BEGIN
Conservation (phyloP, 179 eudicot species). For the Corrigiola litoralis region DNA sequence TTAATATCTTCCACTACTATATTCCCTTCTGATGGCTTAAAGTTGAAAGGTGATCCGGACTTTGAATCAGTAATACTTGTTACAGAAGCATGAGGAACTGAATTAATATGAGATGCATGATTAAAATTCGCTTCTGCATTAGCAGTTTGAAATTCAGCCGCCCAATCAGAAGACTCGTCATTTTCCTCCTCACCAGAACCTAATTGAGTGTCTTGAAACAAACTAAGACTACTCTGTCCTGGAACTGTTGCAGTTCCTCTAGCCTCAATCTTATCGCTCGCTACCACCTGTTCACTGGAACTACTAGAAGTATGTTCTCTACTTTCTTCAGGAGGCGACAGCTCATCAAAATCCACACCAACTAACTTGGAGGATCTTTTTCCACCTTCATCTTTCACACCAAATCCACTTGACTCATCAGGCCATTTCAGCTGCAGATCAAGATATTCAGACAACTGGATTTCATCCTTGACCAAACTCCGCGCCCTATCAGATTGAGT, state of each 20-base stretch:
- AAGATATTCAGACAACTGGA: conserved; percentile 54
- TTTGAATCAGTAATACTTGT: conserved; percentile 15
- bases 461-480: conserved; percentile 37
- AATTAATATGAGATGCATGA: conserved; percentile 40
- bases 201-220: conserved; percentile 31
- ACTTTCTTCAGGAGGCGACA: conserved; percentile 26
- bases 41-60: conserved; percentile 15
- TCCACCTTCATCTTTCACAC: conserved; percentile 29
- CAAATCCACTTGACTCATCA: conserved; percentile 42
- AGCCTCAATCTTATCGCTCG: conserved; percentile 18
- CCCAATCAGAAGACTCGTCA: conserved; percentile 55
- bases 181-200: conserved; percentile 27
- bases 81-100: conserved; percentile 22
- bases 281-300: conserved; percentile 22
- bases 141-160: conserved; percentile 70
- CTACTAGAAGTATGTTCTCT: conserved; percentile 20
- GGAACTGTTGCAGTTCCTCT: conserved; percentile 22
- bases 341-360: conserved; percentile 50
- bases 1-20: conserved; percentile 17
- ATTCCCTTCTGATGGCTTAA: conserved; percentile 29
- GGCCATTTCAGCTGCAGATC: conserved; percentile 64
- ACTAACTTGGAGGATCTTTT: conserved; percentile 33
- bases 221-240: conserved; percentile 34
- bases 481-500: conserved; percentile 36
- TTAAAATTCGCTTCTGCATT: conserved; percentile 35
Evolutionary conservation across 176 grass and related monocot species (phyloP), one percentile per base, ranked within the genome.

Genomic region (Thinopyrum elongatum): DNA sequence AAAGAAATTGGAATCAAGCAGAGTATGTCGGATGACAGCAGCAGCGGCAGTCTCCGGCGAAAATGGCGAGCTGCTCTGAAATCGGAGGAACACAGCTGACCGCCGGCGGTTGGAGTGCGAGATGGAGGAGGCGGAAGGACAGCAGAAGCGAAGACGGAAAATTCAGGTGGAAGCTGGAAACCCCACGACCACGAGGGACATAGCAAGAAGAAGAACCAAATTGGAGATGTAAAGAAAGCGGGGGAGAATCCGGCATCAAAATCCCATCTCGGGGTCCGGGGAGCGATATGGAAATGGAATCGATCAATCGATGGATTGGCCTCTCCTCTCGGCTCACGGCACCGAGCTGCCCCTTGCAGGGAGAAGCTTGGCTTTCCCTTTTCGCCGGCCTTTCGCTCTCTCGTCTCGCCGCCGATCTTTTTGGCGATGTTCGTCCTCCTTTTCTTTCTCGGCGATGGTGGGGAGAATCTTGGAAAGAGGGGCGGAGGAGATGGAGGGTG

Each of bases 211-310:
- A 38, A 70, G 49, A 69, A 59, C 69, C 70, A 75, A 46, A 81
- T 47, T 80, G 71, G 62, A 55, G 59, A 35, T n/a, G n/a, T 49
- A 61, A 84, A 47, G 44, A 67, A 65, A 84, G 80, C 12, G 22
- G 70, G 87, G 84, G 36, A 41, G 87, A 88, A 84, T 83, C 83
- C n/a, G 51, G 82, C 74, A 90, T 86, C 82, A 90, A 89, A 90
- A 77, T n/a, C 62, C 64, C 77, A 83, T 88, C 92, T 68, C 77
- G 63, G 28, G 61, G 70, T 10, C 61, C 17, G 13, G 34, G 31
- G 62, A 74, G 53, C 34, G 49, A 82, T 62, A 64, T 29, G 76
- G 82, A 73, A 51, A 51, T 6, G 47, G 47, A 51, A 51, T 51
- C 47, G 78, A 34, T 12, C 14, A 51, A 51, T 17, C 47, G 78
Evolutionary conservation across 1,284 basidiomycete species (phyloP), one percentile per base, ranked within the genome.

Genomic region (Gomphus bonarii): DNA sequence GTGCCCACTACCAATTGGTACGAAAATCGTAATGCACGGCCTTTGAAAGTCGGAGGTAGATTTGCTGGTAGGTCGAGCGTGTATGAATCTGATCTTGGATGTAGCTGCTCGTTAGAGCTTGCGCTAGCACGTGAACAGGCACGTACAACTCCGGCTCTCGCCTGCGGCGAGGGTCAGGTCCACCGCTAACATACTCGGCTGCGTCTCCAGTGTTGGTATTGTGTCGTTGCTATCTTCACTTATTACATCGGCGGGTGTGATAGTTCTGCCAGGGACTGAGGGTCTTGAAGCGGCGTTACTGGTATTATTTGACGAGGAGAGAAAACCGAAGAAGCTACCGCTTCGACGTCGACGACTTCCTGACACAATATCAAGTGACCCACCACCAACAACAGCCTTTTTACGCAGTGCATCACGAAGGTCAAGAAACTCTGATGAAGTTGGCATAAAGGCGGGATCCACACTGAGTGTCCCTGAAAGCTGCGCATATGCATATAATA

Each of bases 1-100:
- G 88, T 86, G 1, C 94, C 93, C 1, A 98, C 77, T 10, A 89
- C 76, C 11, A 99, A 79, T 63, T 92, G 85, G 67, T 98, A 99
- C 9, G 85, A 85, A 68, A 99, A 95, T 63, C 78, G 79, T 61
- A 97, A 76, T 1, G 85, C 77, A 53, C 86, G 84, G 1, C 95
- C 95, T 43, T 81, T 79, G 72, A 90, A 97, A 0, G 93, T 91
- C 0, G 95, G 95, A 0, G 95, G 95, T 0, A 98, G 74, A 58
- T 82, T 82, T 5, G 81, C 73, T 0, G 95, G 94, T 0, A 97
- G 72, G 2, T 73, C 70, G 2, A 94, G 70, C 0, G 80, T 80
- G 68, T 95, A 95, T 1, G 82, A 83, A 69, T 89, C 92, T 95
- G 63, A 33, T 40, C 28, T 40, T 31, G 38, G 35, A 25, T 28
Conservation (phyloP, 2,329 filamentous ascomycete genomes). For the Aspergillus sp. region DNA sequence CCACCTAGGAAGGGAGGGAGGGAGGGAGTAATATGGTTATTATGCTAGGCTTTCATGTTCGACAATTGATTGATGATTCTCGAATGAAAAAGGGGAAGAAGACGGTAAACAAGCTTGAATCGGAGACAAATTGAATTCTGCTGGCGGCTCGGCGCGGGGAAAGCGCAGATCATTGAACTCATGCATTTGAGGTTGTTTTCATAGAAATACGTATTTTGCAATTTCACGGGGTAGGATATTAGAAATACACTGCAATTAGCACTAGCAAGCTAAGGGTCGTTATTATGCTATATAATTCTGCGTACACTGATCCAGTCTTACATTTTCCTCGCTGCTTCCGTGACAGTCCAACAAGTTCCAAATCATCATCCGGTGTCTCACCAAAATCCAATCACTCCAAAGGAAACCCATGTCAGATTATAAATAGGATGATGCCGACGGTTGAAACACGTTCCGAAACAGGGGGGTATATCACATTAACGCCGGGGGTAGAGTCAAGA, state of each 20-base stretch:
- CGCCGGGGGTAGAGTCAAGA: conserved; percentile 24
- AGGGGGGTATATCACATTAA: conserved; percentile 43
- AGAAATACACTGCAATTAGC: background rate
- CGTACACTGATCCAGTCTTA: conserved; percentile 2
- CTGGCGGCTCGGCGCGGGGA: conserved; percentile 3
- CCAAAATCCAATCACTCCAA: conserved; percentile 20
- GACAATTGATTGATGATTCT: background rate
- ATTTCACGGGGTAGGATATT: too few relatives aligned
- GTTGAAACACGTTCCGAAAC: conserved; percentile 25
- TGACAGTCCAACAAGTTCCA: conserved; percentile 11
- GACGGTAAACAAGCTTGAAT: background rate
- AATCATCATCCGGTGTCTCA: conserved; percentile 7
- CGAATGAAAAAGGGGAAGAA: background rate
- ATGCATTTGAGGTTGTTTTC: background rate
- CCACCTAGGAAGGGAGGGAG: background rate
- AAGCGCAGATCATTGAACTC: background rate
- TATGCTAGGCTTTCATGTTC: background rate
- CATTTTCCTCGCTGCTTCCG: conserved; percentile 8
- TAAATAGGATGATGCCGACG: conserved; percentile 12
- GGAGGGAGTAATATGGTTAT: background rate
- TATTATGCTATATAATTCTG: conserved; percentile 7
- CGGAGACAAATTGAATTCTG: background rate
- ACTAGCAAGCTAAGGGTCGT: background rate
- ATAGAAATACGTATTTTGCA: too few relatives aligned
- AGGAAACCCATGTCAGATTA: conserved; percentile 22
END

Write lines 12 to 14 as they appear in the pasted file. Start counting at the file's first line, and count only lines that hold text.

- CCCAATCAGAAGACTCGTCA: conserved; percentile 55
- bases 181-200: conserved; percentile 27
- bases 81-100: conserved; percentile 22